as can be seen in almost every aspect of Israeli society, from health services to schools, from land
ownership and land zoning to the workplace and the universities. Palestinians Israelis are "good Arabs" as
long as they stay out of the face and consciousness of Israeli Jews. Demonstrations by Israeli Arabs are
more often than not broken up with violence, live ammunition, and tear gas, not to mention the use of rubber
bullets, or rather rubber-coated metal bullets. We only need to look at the brutal use of force by the police in
the past days, and the use of violence months ago in northern Israel to support this claim. "Committees of
Enquiry" usually absolve the police of any wrongdoing, even when faced with videotaped evidence to the
contrary (as was the case months ago with the use of violence leading to deaths by police in and around a
school in a northern Arab town). If individual officers are found guilty they are often punished with the
disciplinary equivalent of a slap on the wrist. What else can actions like these breed except for anger and
frustration? Under these conditions, what right does the political leadership of Israel have to have
"expectations" of its Palestinian citizens? This dual attitude towards Arabs in general and Palestinians in
particular has stood at the very basis of Israeli internal and foreign policy. Under these conditions, this wave
of violence can be easily understood and explained. Yet Israelis express surprise and disappointment by the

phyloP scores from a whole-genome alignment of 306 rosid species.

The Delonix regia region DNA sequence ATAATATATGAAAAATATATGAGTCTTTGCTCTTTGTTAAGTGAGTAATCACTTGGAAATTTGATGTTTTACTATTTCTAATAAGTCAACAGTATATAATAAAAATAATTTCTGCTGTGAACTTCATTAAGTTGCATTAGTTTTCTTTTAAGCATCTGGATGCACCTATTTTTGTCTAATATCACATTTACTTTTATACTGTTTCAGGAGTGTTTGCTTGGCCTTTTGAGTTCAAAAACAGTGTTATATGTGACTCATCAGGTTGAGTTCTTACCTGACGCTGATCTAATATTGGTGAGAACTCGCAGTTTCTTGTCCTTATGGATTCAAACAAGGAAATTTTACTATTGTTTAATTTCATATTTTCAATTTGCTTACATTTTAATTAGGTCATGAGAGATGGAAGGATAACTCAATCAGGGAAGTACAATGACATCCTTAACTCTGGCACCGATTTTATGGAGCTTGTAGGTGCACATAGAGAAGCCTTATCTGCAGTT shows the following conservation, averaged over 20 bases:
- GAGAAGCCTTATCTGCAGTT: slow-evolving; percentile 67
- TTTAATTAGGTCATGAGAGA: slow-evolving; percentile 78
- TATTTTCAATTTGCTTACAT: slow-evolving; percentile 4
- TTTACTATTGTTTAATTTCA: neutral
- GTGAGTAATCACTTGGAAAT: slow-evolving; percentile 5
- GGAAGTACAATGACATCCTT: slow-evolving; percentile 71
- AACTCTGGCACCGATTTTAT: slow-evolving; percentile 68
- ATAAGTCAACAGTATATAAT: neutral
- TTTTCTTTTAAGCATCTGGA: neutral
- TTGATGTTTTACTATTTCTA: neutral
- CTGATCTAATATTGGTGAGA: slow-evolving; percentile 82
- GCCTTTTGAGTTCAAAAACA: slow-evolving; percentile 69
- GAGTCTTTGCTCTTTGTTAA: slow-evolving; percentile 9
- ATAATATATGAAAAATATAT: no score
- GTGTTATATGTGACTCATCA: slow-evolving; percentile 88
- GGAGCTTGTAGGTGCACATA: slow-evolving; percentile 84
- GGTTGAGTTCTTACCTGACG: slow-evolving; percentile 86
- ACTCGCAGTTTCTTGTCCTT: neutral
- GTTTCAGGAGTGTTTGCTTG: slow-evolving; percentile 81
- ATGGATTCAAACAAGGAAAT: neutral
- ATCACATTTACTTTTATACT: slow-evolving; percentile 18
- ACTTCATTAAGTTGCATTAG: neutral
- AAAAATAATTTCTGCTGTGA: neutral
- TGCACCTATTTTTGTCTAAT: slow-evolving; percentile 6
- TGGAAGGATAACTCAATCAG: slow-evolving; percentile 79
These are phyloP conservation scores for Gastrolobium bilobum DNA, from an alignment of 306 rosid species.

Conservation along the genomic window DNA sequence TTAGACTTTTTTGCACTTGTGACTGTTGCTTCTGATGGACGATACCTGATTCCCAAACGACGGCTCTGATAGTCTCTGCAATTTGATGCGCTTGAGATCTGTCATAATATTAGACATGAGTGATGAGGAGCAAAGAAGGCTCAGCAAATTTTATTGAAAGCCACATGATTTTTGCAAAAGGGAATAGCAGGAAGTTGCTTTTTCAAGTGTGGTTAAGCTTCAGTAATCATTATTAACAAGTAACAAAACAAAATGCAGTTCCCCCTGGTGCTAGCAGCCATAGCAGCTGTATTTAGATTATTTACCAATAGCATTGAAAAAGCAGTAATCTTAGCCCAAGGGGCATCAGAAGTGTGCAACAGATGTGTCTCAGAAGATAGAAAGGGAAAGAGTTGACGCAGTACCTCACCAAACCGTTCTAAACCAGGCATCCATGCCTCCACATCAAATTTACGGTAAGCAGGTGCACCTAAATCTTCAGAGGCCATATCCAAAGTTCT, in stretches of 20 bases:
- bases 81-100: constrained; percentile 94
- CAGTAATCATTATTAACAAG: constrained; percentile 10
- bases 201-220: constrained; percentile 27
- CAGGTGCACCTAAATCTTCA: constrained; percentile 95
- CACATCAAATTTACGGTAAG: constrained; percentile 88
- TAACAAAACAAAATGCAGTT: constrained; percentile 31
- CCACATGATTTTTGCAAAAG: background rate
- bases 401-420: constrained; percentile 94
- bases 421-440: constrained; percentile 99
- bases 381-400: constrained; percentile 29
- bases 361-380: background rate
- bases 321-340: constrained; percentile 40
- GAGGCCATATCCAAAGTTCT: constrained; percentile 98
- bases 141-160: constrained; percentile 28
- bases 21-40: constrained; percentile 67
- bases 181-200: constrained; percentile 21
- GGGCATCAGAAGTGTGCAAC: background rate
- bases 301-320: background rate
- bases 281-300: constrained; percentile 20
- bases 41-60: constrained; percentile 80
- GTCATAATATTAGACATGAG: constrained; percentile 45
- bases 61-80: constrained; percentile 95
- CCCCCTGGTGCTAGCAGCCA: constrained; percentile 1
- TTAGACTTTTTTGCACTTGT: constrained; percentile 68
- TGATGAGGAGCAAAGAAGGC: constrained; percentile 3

demonstrations on the part of Arab citizens, while quickly excusing criminal actions on the part of settlers in
the Occupied Territories, and mobs of Jews.
Until the Israeli people and leadership come face to face with the daily
discrimination directed towards
Arabs, then the frustration and violence will continue to grow, erupting from time to time. Until Israel learns
how to keep the negotiations with the Palestinians free of hubris, paternalism and sheer "chutzpa" then the
negotiations will not advance. Until Israel can treat her Arab citizens as full-fledged members of Israeli
society, than they should not dictate to them morality and ethics. Until Israel stops dehumanizing all Arabs,
whether they are Palestinian Israelis or Palestinians, then we will be seeing more of the same in the future.
The only way to end the escalating violence is for Israel, her politicians
and citizens, to take a good hard look
at themselves and come to terms with the consequences of their attitudes, beliefs, and actions. Mutual
respect is the only way for peace to reign in the region. Only by immediately ending the continued occupation
of Palestinian territories, can the peace process continue. The only other option is the insane violence that
we witnessing now.
Michael Dahan is an Israeli political scientist, currently conducting post doctoral research at the Political
Science Department, University of Cincinnati. He is also a co-founder of the Middle East Virtual Center, or MEVIC,
an attempt by academic nationals, resident in the Middle East, to open, promote and sustain intra-regional channels
of communication and cooperation.